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U.S. Department of Veterans Affairs Secretary Eric Shinseki testifies before a Senate Veterans Affairs Committee hearing on VA health care, on Capitol Hill in Washington, D.C., on May 15, 2014.
Jonathan Ernst—Reuters

Facts can be twisted, but it’s tougher to do with numbers. These are the key numbers, and the excerpts from which they’re plucked, in Wednesday’s interim report on wait times at the Phoenix VA. The Department of Veterans Affairs inspector general’s findings make it increasingly clear that Secretary Eric Shinseki’s job is in grave danger:

18 reports

42 facilities

1,700 veterans

115 days

1,085 MIA


4 years


The number of times the word “systemic” appears in the 35-page report to describe the problem, including

The VA is a huge institution, its 300,000 employees tending to the needs of 230,000 veterans daily. There are bound to be problems of varying scope and size in any such gargantuan place.

What the report makes plain is that the problem, contrary to statements from VA headquarters, is widespread and deep. At a Senate hearing May 15, Shinseki said he was aware of such malfeasance in “a number of isolated cases” that he downgraded to “a couple of cases” moments later. But worse than the problem itself is the fact that it was formally identified in April 2010, along with a call to stop such cheating.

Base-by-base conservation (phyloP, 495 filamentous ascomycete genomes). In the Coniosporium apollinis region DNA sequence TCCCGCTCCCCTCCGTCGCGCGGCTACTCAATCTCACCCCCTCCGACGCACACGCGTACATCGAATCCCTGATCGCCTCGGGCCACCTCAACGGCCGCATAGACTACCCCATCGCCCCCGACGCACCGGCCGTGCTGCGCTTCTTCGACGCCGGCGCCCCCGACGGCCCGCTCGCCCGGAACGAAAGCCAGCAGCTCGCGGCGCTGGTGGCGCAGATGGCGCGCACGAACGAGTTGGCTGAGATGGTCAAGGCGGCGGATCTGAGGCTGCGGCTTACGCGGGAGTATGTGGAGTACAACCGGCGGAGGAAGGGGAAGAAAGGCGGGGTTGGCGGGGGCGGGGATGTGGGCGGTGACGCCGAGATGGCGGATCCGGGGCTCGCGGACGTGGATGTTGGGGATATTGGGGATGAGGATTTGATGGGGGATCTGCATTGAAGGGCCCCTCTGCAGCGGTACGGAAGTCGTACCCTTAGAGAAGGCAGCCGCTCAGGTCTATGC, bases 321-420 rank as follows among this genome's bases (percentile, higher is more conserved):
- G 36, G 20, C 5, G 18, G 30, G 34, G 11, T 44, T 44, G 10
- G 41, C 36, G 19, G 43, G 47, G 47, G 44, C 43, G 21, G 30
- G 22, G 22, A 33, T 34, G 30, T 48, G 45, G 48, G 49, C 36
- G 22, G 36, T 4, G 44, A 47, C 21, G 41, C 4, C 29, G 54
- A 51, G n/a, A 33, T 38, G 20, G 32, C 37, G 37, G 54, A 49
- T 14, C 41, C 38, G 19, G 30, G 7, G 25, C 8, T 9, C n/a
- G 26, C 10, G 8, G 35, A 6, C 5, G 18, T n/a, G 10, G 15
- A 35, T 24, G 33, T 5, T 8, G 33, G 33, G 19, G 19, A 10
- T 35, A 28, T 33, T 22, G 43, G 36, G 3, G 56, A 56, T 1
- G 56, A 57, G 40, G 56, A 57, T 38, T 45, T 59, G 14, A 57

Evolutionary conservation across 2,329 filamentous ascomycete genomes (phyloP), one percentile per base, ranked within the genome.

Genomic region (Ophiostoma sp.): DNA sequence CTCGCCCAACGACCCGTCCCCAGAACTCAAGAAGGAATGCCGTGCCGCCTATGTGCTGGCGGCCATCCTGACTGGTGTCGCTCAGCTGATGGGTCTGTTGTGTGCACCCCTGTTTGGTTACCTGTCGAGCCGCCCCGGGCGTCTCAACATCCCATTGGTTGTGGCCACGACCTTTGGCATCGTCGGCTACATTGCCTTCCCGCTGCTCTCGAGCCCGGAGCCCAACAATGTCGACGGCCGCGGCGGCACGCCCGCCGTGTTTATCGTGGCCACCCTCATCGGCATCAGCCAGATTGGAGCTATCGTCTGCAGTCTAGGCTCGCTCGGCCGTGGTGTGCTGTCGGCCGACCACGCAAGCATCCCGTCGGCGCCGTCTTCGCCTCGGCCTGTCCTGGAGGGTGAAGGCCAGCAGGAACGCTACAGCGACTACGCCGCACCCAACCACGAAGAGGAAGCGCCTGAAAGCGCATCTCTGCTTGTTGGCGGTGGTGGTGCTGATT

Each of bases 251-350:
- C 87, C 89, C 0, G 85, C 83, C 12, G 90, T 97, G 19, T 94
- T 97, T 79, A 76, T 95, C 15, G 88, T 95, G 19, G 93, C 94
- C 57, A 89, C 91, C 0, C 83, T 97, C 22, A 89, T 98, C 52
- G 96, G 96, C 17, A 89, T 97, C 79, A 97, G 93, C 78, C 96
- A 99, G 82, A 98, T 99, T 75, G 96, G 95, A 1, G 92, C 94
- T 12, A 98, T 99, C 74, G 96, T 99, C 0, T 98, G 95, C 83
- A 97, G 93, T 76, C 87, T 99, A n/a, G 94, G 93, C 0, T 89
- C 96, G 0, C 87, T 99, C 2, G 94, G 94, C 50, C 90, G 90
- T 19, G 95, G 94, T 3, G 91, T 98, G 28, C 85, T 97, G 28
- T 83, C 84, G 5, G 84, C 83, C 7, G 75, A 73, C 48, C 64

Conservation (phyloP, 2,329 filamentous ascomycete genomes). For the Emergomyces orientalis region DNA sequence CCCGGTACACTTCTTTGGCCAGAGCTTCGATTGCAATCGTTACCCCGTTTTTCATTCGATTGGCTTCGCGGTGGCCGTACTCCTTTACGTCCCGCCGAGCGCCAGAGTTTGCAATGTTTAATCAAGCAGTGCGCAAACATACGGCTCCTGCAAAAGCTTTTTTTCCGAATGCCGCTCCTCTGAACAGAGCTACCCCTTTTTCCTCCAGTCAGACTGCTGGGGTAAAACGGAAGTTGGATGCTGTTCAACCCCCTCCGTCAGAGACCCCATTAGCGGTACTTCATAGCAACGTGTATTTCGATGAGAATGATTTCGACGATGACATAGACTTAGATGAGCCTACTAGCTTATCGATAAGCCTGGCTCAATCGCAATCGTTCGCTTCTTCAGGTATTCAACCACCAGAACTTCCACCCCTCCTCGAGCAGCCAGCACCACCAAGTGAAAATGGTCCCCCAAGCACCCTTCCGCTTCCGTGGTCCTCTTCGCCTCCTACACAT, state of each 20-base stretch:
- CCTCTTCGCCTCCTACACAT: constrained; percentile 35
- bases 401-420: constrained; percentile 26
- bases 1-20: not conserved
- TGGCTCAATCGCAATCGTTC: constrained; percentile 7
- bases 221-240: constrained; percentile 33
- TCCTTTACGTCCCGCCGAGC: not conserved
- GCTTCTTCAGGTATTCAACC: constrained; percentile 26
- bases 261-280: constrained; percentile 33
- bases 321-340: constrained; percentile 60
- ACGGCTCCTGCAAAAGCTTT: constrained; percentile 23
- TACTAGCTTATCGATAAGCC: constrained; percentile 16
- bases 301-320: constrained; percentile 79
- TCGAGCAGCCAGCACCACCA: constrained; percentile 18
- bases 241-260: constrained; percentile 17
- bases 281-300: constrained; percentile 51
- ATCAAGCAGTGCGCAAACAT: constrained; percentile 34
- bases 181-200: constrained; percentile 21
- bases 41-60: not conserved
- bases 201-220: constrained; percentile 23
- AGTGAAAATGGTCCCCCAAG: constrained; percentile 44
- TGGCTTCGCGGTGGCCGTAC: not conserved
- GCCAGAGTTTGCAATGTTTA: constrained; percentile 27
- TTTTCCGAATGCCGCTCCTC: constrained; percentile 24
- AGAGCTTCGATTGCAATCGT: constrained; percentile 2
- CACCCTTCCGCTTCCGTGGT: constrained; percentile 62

Following the report’s release, Shinseki declared the “systemic issues with patient scheduling and access” it contained “reprehensible” and ordered changes. But it may be too little, too late.

“If Secretary Shinseki does not step down voluntarily,” Senator John McCain, R-Ariz., “then I call on the President of the United States to relieve him of his duties.” The report triggered additional bipartisan calls by lawmakers for the retired four-star Army general to resign. While the IG said it hasn’t concluded whether or not any of the delays contributed to veterans’ deaths, it seems almost moot. Only the living can suffer.

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